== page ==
Prostate Specific Antigen (PSA): Part III (a)

(10/10/11)- To quote from our item dated 8/12/08 below: " The U.S. Preventive Services Task Force was created by Congress and first convened in 1984 to analyze current medical research and to make recommendations about preventive care for healthy people. Its guidelines are highly respected by most medical professionals."

The latest guideline from the task force has stirred up quite a controversy. It recommended that healthy men no longer should receive PSA tests because the test does not save lives, can lead to costly follow-up testing and can create unnecessary anxiety among patients. The recommendation now becomes subject to public comment before it is finalized.

The draft recommendation is based on the results of five well-controlled clinical trials and may result in a substantial change in cancer testing for men 50 and older in this country. It is estimated that of the 44 million men in the United States, that over 33 million of them have already have had a PSA test.

Two years ago, the task force recommended that women in their 40s need no longer have routine mammograms.

Dr. Virginia Moyer, a professor of pediatrics at Baylor College Medicine and chairwoman of the task force said: "This test cannot tell the difference between cancers that will and will not affect a man during his natural lifetime. We need to find one that does."

"There are no reliable signs or symptoms of prostate cancer," said Dr. Timothy J. Wilt, a member of the task force and a professor of medicine at the University of Minnesota. Even Dr. Richard J. Abin, the man who developed the test, has called its widespread use a "public health disaster."

An estimated 32,050 men died of prostate cancer last year and 217,730 received the diagnosis of prostate cancer.

Of the trials conducted to assess the value of PSA testing, the two largest were held in the United States and England. When measured across all of the men in the study, PSA testing did not cut death rates in nine years of follow-up. The American trial with 76,693 men, found that PSA testing did not cut death rates after 10 years.

(8/12/08)- The U.S. Preventive Services Task Force was created by Congress and first convened in 1984 to analyze current medical research and to make recommendations about preventive care for healthy people. Its guidelines are highly respected by most medical professionals.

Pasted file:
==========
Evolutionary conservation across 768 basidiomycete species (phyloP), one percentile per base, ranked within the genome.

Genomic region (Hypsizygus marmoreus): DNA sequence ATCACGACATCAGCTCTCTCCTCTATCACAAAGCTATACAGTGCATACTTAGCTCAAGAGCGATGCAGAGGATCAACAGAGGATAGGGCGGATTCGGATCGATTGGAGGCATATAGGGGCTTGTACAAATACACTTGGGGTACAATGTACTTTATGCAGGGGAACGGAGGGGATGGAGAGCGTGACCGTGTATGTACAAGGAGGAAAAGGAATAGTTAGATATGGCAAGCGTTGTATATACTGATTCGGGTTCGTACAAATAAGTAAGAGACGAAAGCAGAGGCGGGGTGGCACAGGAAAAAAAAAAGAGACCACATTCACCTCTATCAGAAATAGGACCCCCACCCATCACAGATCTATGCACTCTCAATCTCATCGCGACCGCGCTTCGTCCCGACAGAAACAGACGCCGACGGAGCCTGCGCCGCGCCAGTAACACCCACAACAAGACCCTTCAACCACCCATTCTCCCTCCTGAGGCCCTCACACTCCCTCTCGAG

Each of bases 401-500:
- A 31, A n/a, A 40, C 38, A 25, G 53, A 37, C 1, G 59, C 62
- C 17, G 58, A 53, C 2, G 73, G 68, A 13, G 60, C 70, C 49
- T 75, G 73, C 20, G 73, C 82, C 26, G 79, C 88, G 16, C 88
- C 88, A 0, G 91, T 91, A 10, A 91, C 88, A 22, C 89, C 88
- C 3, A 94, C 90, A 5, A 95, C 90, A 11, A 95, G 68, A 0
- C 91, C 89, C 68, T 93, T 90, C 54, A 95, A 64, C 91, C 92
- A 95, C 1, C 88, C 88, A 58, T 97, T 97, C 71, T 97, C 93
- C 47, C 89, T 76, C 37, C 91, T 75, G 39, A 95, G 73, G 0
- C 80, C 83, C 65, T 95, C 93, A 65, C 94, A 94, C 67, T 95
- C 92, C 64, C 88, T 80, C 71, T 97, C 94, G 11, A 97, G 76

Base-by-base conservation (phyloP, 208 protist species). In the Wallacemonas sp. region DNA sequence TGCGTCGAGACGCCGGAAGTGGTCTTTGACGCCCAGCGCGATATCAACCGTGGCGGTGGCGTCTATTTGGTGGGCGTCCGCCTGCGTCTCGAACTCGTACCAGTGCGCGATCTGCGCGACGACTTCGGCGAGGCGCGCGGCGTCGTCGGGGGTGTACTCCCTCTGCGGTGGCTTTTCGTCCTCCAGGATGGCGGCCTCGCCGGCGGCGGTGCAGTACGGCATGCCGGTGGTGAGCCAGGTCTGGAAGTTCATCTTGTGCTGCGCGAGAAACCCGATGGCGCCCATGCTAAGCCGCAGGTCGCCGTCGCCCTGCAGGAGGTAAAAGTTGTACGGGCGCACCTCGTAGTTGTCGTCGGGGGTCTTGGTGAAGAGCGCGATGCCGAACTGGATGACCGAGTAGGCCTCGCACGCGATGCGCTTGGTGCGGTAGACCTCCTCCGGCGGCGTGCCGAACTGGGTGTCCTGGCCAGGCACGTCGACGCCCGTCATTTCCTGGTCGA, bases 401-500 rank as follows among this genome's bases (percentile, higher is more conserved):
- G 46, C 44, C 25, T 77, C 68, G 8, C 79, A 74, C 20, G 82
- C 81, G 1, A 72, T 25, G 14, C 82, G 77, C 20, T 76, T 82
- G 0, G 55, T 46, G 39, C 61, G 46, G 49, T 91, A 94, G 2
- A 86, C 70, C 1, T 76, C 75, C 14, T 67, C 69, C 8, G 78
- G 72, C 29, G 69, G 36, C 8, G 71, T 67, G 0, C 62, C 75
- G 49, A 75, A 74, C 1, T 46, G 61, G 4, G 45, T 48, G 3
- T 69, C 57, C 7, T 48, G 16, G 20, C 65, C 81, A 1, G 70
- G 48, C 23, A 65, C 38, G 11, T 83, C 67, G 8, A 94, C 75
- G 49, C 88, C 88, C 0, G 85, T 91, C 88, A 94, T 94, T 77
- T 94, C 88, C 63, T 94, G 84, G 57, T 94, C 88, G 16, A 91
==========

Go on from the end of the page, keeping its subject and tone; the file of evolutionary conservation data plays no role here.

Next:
In a recent pronouncement, the task force recommended that doctors stop administering PSA testing for men ages 75 and above because the search for the disease in this age group was causing more harm than good.

The task force still has not taken a stand on the value of PSA screening for younger men, whereas both The American Cancer Society and the American Urological Association both say annual such screening should be offered to average-risk men 50 and older, if they have a greater than 10-year life expectancy.

Last year more than 218,000 men were diagnosed with prostate cancer.

A major clinical trial is presently underway in Europe to try and determine whether there is any value in terms of longer life expectancy, to screening older men for prostate cancer. Those results may be published as early as next year

(1/25/08)- ProActive Genetics will have available for sale in a few months a DNA testing device that looks at five areas that the company feels can help a man predict whether or not he will get prostate cancer.

ProActive is a company that was formed by researchers at the Wake Forest University School of Medicine. The testing kit is expected to cost about $300.

The researchers found that about 90% of the men in their study had one or more of the gene variants and more that half had two or more. The cancer risk increased substantially when men had four or five of the variants.

Men with four or five of the variants make up only 2% of the study population but had a 4.5% increased risk of having prostate cancer compared with men who had none of the variants. If the men also had a family history of prostate cancer, their risk was nearly 10 times higher than that of men with none of the risk factors.

The question arises however as to whether the cost involved in finding the DNA risk through the testing kit is worth the expense, and if it unnecessarily leads to costly additional testing and anxiety.

(11/27/07)- Because obese men have more blood in their bodies their PSA test may show them to be cancer free when in fact this is not necessarily so. According to the results of a research report that appeared in a recent edition of The Journal of the American Medical Association, Dr. Stephen Freedland, the lead researcher for the study stated: "It's not that PSA is a bad test, in obese men"…"Rather, we just need to learn how to use it better."

Androgen deprivation therapy, which is commonly used to treat men with prostate cancer, causes weight gain, thus predisposing men to diabetes and the metabolic syndrome. (Family Practice News, April 15, 2007, p. 34)

(5/22/07)- The following is an email that we received from Laurie Cooper, one of our viewers, whom we wish to thank for her excellent suggestion: